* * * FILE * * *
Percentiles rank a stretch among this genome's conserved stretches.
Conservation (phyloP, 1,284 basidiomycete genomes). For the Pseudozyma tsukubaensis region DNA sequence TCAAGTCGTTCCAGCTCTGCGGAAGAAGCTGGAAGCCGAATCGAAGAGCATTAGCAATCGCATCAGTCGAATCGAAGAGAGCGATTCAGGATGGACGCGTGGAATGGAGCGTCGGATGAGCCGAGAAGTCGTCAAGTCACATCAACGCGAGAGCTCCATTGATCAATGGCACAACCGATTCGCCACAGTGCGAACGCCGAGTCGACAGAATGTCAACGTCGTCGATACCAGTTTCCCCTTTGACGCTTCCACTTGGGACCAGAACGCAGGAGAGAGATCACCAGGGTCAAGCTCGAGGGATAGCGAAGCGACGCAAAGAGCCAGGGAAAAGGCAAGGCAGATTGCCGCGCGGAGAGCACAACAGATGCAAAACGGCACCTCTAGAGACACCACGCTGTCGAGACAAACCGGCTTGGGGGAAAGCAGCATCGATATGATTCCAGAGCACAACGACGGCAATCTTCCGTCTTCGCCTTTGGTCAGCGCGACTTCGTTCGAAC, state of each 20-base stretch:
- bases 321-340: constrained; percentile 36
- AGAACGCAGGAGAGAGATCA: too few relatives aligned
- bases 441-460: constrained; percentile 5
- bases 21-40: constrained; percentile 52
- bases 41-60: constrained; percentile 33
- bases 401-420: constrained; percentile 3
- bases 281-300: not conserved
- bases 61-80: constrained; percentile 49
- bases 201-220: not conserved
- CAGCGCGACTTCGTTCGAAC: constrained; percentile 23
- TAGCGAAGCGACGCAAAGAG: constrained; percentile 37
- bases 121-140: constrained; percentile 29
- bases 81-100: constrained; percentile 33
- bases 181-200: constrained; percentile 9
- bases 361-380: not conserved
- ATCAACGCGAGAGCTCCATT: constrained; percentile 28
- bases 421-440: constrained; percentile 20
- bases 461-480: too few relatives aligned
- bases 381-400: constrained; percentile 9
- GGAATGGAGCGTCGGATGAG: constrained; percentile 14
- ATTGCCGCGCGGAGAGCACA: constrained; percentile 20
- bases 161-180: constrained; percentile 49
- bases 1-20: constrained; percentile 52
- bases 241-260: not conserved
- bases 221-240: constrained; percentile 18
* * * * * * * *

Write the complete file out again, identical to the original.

Percentiles rank a stretch among this genome's conserved stretches.
Conservation (phyloP, 1,284 basidiomycete genomes). For the Pseudozyma tsukubaensis region DNA sequence TCAAGTCGTTCCAGCTCTGCGGAAGAAGCTGGAAGCCGAATCGAAGAGCATTAGCAATCGCATCAGTCGAATCGAAGAGAGCGATTCAGGATGGACGCGTGGAATGGAGCGTCGGATGAGCCGAGAAGTCGTCAAGTCACATCAACGCGAGAGCTCCATTGATCAATGGCACAACCGATTCGCCACAGTGCGAACGCCGAGTCGACAGAATGTCAACGTCGTCGATACCAGTTTCCCCTTTGACGCTTCCACTTGGGACCAGAACGCAGGAGAGAGATCACCAGGGTCAAGCTCGAGGGATAGCGAAGCGACGCAAAGAGCCAGGGAAAAGGCAAGGCAGATTGCCGCGCGGAGAGCACAACAGATGCAAAACGGCACCTCTAGAGACACCACGCTGTCGAGACAAACCGGCTTGGGGGAAAGCAGCATCGATATGATTCCAGAGCACAACGACGGCAATCTTCCGTCTTCGCCTTTGGTCAGCGCGACTTCGTTCGAAC, state of each 20-base stretch:
- bases 321-340: constrained; percentile 36
- AGAACGCAGGAGAGAGATCA: too few relatives aligned
- bases 441-460: constrained; percentile 5
- bases 21-40: constrained; percentile 52
- bases 41-60: constrained; percentile 33
- bases 401-420: constrained; percentile 3
- bases 281-300: not conserved
- bases 61-80: constrained; percentile 49
- bases 201-220: not conserved
- CAGCGCGACTTCGTTCGAAC: constrained; percentile 23
- TAGCGAAGCGACGCAAAGAG: constrained; percentile 37
- bases 121-140: constrained; percentile 29
- bases 81-100: constrained; percentile 33
- bases 181-200: constrained; percentile 9
- bases 361-380: not conserved
- ATCAACGCGAGAGCTCCATT: constrained; percentile 28
- bases 421-440: constrained; percentile 20
- bases 461-480: too few relatives aligned
- bases 381-400: constrained; percentile 9
- GGAATGGAGCGTCGGATGAG: constrained; percentile 14
- ATTGCCGCGCGGAGAGCACA: constrained; percentile 20
- bases 161-180: constrained; percentile 49
- bases 1-20: constrained; percentile 52
- bases 241-260: not conserved
- bases 221-240: constrained; percentile 18